The totalitarian dimension, though, is central to those movements and regimes that count as fascist by Nolte’s criteria, and it’s a crucial distinction. The charismatic leaders and party militias of between-the-wars European fascist parties presented themselves, and in at least some cases honestly saw themselves, as trying to overturn not merely a political system but an entire civilization they believed was rotten to the core. Crusades against “degenerate” art and literature thus weren’t simply the product of the individual vagaries of fascist leaders; they were part and parcel of an attempt to reshape an entire society from the ground up, and the cult of leadership and the party militia very often served mostly as vehicles for the broader totalitarian agenda.
A good deal of the discussion that followed the publication of Nolte’s book focused on whether the three organizational features just discussed were sufficiently unique to fascist movements to serve as touchstones, whether there were more features that might usefully be added to the list, and so on. The other three features in Nolte’s description, by contrast, were broadly accepted by scholars. This is all the more interesting in that one of them is almost always rejected out of hand on the rare occasions it slips outside the charmed circle where professional historians practice their craft. These three features are the things that fascist movements and regimes consistently rejected. The first is Marxism, the second liberalism, and the third—the hot-button one—is conservatism.
Mention this to anyone in the contemporary American left, and you can expect blank incomprehension. Try to push past that, and if you get anywhere at all you can normally count on seeing the blank look replaced by flat rejection or incandescent rage. It’s one of the standard credos of current political folklore that fascism belongs to the conservative side of the political spectrum. More specifically, it’s supposed to be the far end of that side of the spectrum, the thing that’s more conservative than the conservatives, just as—to the contemporary American right—Communism is the far end of the left side of the spectrum, the thing that’s more liberal than the liberals.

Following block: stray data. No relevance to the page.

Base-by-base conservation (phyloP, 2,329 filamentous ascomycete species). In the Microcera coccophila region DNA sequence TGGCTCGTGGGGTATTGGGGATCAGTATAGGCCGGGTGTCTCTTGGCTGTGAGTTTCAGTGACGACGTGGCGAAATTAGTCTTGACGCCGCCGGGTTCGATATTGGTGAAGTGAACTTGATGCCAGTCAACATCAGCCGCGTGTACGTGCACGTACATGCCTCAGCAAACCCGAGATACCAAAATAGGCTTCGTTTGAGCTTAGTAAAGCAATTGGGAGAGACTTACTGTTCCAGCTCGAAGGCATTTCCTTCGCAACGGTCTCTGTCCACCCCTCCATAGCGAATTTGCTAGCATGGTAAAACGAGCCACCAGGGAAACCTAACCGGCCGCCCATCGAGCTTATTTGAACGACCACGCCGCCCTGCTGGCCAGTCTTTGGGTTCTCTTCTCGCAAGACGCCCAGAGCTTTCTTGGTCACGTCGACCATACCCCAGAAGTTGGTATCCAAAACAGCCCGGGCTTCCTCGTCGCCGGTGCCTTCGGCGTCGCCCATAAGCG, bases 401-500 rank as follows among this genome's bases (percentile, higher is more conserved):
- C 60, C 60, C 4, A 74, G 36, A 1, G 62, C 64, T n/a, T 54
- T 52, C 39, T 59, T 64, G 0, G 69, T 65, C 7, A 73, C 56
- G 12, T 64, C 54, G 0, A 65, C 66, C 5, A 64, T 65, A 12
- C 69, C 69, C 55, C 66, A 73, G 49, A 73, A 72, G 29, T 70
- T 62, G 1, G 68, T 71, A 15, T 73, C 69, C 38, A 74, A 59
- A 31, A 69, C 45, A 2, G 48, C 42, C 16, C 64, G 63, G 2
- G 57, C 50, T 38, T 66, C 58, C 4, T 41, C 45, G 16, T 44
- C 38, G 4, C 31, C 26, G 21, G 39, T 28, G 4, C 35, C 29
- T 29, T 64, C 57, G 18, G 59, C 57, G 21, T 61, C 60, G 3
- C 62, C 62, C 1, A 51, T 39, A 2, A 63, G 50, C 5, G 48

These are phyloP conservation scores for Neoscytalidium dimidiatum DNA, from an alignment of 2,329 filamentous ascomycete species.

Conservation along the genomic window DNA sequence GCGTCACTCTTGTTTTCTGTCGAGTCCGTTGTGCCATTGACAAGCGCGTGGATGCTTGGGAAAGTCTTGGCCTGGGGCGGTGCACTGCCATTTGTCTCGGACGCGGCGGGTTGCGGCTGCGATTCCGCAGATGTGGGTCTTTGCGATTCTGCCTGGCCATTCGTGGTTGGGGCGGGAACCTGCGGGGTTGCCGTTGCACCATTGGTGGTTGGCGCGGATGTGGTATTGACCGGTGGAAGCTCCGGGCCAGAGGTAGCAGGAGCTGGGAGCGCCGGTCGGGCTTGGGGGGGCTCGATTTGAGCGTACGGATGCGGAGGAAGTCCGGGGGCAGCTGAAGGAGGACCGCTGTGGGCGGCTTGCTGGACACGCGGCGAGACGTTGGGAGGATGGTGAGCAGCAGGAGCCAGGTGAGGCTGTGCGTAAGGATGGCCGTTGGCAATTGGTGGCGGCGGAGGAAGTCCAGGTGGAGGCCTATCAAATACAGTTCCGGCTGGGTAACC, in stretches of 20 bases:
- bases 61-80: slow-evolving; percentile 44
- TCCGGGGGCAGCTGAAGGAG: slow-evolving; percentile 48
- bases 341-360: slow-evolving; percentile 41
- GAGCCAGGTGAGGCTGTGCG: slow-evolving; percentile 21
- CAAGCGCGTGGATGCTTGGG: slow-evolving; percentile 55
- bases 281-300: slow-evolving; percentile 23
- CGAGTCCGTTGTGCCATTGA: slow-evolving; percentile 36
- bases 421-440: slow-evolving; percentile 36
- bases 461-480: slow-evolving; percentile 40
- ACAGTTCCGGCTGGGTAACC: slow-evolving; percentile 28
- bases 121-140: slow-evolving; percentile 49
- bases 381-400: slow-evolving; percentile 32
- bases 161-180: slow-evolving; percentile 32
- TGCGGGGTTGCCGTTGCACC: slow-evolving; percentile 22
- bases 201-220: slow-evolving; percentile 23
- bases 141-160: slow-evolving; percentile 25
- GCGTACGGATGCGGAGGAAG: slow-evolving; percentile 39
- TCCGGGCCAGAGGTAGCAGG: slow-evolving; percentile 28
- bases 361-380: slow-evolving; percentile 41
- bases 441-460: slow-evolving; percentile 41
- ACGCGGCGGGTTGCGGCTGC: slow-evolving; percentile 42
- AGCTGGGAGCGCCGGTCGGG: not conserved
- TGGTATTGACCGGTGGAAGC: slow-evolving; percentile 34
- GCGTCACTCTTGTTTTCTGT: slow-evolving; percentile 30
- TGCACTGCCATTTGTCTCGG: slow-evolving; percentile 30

I mentioned in last week’s post the way that the riotous complexity of political thought in the early 20th century got flattened out into a Hobson’s choice between representative-democracy-plus-capitalism (the ideology of the American empire) and bureaucratic state socialism (the ideology of the Soviet empire) in the course of the Cold War. The same flattening process also affected domestic politics in the United States, though in a somewhat different way. Communism and fascism have long been the most overheated labels in our political culture’s demonology, and Republicans and Democrats eagerly applied these labels to each other. Since Republicans and Democrats are themselves simply very minor variations on a common theme, it worked well thereafter to apply those labels to anyone who strayed too far from the midpoint between the two. This allowed the parties to squabble about peripheral issues while maintaining perfect unanimity on core values such as maintaining America’s empire, say, or supporting the systemic imbalances in financial and resource flows that keep that empire in business.